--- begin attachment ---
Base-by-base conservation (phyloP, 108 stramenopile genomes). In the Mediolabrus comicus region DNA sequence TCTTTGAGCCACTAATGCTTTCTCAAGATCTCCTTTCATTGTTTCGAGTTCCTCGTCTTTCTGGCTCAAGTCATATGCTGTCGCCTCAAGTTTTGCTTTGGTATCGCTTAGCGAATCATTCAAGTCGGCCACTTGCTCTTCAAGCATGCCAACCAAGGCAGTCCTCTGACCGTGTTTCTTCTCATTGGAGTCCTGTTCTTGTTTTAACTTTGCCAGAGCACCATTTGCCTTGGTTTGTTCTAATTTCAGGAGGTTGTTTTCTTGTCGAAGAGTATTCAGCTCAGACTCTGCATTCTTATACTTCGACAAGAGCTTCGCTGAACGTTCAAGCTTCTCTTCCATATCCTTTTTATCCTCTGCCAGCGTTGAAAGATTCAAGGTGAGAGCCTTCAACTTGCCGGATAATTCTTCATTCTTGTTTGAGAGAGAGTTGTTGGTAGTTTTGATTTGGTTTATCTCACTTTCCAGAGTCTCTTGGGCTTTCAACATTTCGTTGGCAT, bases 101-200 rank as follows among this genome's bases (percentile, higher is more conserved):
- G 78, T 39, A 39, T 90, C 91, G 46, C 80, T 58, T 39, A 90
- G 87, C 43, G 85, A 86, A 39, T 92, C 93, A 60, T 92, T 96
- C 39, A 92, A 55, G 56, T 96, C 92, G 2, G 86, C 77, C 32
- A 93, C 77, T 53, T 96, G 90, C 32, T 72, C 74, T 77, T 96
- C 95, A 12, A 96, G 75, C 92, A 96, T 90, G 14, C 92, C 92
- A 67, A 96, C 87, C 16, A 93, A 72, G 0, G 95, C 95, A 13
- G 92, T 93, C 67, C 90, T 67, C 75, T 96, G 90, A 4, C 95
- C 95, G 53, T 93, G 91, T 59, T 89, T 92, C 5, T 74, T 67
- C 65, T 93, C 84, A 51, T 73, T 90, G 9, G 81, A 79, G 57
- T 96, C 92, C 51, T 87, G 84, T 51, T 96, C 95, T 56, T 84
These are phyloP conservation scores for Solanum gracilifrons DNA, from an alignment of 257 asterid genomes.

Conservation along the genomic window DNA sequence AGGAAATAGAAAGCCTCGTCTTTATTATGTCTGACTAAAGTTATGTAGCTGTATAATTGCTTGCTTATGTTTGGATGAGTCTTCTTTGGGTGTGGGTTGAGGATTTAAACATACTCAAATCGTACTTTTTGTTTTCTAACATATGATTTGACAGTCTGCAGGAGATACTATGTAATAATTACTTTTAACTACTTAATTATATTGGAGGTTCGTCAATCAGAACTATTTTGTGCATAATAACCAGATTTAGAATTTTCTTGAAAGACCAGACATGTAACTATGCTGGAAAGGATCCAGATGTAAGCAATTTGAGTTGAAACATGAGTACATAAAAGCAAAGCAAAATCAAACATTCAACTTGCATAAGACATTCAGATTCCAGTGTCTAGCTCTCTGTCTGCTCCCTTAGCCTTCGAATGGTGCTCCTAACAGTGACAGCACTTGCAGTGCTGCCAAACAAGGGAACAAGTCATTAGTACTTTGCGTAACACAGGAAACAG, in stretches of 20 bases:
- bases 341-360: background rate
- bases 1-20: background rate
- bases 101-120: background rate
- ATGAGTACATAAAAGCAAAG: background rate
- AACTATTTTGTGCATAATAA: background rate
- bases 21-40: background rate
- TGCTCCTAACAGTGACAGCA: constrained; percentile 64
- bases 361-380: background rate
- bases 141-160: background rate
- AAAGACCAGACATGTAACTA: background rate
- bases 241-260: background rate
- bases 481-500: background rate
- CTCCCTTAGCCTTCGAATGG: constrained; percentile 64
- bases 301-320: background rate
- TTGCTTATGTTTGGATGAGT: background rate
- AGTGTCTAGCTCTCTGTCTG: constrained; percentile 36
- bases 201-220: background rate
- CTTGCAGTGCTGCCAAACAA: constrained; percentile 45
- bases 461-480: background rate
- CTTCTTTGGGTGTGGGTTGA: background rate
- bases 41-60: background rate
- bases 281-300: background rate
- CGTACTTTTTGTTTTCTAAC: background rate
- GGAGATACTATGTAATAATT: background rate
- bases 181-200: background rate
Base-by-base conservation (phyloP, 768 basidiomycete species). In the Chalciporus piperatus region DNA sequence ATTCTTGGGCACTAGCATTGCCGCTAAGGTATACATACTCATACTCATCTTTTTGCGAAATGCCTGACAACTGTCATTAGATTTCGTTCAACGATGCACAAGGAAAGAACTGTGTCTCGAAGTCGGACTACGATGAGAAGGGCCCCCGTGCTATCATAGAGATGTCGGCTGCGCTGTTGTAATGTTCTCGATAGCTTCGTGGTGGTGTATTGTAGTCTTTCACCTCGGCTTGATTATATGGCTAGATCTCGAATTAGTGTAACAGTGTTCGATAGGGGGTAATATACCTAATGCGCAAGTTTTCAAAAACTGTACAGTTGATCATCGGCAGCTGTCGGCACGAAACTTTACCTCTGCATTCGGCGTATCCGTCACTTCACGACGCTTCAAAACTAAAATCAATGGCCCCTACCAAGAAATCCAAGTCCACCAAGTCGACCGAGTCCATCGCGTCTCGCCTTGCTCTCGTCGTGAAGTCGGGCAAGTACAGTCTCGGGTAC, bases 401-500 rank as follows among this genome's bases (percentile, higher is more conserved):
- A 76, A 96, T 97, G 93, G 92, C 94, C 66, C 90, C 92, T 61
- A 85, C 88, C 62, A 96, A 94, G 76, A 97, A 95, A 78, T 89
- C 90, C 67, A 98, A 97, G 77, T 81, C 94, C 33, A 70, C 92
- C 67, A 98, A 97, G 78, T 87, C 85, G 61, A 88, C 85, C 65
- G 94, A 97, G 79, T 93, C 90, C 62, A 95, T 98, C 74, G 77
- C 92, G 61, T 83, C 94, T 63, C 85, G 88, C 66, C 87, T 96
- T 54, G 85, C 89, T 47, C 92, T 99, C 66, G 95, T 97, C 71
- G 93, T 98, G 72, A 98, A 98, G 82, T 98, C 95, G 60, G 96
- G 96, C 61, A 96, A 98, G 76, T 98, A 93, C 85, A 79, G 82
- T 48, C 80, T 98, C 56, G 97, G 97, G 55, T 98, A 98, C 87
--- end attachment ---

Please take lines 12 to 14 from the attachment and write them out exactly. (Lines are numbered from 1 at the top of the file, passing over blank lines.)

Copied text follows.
These are phyloP conservation scores for Solanum gracilifrons DNA, from an alignment of 257 asterid genomes.

Conservation along the genomic window DNA sequence AGGAAATAGAAAGCCTCGTCTTTATTATGTCTGACTAAAGTTATGTAGCTGTATAATTGCTTGCTTATGTTTGGATGAGTCTTCTTTGGGTGTGGGTTGAGGATTTAAACATACTCAAATCGTACTTTTTGTTTTCTAACATATGATTTGACAGTCTGCAGGAGATACTATGTAATAATTACTTTTAACTACTTAATTATATTGGAGGTTCGTCAATCAGAACTATTTTGTGCATAATAACCAGATTTAGAATTTTCTTGAAAGACCAGACATGTAACTATGCTGGAAAGGATCCAGATGTAAGCAATTTGAGTTGAAACATGAGTACATAAAAGCAAAGCAAAATCAAACATTCAACTTGCATAAGACATTCAGATTCCAGTGTCTAGCTCTCTGTCTGCTCCCTTAGCCTTCGAATGGTGCTCCTAACAGTGACAGCACTTGCAGTGCTGCCAAACAAGGGAACAAGTCATTAGTACTTTGCGTAACACAGGAAACAG, in stretches of 20 bases:
- bases 341-360: background rate